For me, formal education – receiving my undergraduate degree and MBA – is helping build my dream of achieving financial freedom. The salary I make as a bi-product of formal education has essentially provided me the seed money to write a book, start a publishing company, go into business with my family (ZionsEssentials.com – I had to plug it). So for me, I needed both types of education and they both are serving me well.
BS: What were 3 of the most important lessons that you have learned over the history of your career?
- 1. People respect your integrity more that your intellect.
- 2. At the end of the day, it is important to maintain your dignity, no matter what professional obstacles you have thrown your way. Always be respectful and always command respect.
- 3. It’s always better to be a good listener as opposed to a good talker. The more you listen, the more you understand what people are really thinking. This can help you understand people and their true motives. Tapping into this aspect of listening will also allow you to tap into ways that you can improve your performance.
BS: What motivates you in difficult times?
Zane Massey: Having a wife and family to help support is my biggest motivator. Knowing that they always “have my back” really inspires me to do my personal best for them. Also, I really want to help people – I really care. So at the end of the day, if I can help someone to be better – even if it’s just baby steps – then that motivates me. Being impactful is motivation!
BS: What are your thoughts on mentoring? Did it have any impact on your life?
Zane Massey: Mentoring is a vital component to our community and who I am as a person. My personal motto is “You never know who you are to someone else.” Some people think you have to be famous or affluent to mentor. That’s ridiculous! My 5th grade teacher was one of my greatest mentors. He made a difference in helping me to understand how valuable I am as a person. What if he was only concerned with receiving his paycheck and maintaining the status quo? I’m so thankful for this man, who was just a “regular guy” from Harlem. If it wasn’t for him putting in the time with me with schoolwork, sports, and just being there for me – I would not be here today!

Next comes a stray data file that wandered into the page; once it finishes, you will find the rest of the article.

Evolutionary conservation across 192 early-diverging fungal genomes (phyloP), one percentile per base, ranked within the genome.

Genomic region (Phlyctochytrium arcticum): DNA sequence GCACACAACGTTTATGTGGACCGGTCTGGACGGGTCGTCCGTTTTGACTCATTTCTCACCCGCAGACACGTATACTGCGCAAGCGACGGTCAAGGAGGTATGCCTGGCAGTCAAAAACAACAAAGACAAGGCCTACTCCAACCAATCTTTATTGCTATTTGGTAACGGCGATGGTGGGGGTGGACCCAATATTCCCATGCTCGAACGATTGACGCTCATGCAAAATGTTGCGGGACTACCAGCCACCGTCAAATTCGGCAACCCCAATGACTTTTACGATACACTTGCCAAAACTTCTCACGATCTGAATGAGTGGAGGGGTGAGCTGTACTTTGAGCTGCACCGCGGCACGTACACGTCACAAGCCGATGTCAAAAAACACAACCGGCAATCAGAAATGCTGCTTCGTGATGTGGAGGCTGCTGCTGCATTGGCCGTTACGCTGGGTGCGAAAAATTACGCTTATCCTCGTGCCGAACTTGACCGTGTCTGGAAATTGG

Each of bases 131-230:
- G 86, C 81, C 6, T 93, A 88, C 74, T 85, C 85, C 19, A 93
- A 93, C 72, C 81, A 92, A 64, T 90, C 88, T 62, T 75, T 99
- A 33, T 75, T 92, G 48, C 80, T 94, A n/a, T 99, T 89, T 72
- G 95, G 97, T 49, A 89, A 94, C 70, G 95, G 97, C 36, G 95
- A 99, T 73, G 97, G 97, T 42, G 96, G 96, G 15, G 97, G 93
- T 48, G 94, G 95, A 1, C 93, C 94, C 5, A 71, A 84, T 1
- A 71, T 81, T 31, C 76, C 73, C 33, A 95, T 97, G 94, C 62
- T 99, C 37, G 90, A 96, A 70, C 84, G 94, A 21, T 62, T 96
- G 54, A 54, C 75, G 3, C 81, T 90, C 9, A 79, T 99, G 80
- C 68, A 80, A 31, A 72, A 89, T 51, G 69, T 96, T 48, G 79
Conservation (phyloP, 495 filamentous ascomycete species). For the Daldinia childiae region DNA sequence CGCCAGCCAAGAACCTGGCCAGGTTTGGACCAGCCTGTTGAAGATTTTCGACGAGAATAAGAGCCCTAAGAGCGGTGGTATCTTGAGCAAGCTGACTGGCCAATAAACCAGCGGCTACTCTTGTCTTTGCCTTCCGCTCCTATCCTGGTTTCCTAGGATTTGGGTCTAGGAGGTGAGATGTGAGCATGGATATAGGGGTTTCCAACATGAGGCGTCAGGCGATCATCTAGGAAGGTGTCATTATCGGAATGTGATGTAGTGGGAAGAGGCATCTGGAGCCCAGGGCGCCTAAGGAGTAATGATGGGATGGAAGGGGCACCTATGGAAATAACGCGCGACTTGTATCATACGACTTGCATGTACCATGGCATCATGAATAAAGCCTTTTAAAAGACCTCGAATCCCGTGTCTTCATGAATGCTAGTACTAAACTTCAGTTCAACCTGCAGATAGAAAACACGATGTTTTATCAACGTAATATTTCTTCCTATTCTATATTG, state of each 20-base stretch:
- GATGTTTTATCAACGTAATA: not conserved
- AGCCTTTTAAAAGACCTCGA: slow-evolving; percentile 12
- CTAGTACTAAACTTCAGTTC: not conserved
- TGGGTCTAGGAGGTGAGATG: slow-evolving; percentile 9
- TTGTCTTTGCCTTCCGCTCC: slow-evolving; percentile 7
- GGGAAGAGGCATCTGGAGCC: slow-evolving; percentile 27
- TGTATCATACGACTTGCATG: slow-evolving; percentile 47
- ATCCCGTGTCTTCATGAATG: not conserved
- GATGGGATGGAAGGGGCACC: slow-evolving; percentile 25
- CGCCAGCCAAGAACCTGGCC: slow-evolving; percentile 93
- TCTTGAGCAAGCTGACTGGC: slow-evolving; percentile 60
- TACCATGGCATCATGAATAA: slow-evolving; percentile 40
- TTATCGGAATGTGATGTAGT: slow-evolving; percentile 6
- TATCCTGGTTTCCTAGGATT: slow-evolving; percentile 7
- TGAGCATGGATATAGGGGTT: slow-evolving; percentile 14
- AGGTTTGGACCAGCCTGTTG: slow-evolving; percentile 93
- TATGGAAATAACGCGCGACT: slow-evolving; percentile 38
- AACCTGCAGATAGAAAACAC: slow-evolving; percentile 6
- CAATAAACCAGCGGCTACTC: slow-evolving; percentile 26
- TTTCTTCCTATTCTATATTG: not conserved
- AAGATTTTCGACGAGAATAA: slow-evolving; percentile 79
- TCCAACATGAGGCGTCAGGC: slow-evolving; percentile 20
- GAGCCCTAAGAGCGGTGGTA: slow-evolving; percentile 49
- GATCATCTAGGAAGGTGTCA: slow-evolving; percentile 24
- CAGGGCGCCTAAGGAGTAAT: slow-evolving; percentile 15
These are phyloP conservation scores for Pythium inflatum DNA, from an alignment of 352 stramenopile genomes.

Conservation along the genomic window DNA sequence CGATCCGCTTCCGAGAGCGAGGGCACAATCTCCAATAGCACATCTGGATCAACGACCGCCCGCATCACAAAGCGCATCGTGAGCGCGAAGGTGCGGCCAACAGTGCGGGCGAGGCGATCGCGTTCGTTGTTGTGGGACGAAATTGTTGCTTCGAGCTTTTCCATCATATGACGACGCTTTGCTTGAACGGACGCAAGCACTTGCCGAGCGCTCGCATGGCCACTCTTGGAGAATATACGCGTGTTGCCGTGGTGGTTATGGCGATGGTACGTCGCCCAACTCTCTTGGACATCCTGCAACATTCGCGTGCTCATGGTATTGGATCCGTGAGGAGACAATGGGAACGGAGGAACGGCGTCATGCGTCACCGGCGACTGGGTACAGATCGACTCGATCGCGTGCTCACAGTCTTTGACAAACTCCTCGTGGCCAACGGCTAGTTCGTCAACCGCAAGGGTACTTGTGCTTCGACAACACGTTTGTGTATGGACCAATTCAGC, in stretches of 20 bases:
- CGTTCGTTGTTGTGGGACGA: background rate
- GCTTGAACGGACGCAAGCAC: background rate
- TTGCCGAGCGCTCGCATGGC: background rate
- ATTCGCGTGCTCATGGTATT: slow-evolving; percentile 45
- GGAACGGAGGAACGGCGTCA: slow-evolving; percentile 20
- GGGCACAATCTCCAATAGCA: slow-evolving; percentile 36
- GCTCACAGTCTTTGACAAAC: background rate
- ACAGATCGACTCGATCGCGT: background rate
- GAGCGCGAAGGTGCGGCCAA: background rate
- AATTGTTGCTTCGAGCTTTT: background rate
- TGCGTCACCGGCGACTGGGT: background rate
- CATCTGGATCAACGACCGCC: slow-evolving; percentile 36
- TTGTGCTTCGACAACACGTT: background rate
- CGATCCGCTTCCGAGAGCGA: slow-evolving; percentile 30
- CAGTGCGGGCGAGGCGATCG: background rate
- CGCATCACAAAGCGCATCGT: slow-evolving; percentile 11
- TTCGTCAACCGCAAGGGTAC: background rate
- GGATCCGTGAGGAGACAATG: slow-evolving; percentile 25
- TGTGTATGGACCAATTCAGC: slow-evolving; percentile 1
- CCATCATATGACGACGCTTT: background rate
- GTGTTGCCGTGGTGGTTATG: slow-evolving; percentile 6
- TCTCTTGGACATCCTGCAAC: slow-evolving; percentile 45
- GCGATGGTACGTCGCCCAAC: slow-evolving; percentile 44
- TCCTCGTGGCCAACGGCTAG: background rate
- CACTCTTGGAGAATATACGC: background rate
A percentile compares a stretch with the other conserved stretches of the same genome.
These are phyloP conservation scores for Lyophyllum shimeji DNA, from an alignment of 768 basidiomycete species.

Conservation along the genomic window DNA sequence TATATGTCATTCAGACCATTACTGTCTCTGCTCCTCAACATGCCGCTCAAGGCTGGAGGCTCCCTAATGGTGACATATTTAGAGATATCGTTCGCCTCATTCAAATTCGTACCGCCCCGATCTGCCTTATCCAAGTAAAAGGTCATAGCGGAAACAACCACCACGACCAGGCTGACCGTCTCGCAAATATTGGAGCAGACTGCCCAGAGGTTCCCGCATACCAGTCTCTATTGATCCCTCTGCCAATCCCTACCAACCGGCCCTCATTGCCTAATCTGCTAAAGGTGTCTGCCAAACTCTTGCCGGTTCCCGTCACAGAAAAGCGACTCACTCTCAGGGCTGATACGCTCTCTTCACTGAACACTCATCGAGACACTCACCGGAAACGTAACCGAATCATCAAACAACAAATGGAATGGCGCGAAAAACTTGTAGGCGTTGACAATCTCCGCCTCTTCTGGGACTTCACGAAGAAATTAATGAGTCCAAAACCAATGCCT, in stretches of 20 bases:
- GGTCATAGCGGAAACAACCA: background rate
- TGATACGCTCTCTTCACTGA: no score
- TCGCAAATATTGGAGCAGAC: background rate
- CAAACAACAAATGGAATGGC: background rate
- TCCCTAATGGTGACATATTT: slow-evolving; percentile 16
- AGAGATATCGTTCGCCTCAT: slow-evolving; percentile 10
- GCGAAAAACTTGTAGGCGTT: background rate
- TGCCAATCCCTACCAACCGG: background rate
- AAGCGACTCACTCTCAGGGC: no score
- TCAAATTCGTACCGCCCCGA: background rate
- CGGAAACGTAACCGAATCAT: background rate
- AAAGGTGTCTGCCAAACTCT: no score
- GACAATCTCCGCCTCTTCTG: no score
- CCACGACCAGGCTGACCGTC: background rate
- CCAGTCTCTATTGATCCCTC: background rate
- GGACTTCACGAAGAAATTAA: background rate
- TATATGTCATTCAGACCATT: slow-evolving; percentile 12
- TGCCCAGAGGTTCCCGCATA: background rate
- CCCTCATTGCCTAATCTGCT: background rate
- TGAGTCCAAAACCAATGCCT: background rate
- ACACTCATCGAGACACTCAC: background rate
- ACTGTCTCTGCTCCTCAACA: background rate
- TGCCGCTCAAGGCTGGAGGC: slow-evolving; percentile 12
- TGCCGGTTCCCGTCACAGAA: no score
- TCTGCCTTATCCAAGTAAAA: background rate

BS: What did you enjoy most about your teaching opportunity through Fordham University, teaching 7th and 8th graders?
Zane Massey: I enjoyed being able to connect with some of my students. I think teaching is one of the most important professions in the world. The real teachers out there really don’t get enough credit. When I say real, I mean the ones who take a vested interest in our youth. These are the teachers that tell stories of overcoming their own obstacles, expanding lessons beyond the basic curriculum. These are the teachers that stay afterschool to work with their students even though they aren’t getting paid for it. Some of my former students are in their twenties and when I see them in the street, they remember me as “Mr. Massey”. It still bugs me out when I hear someone calling me that! Being a young teacher at the time helped me to gain respect with many of the 7th and 8th graders. They saw me as “one of them”. To be honest, I really am one of them. I’m cut from the same cloth as them.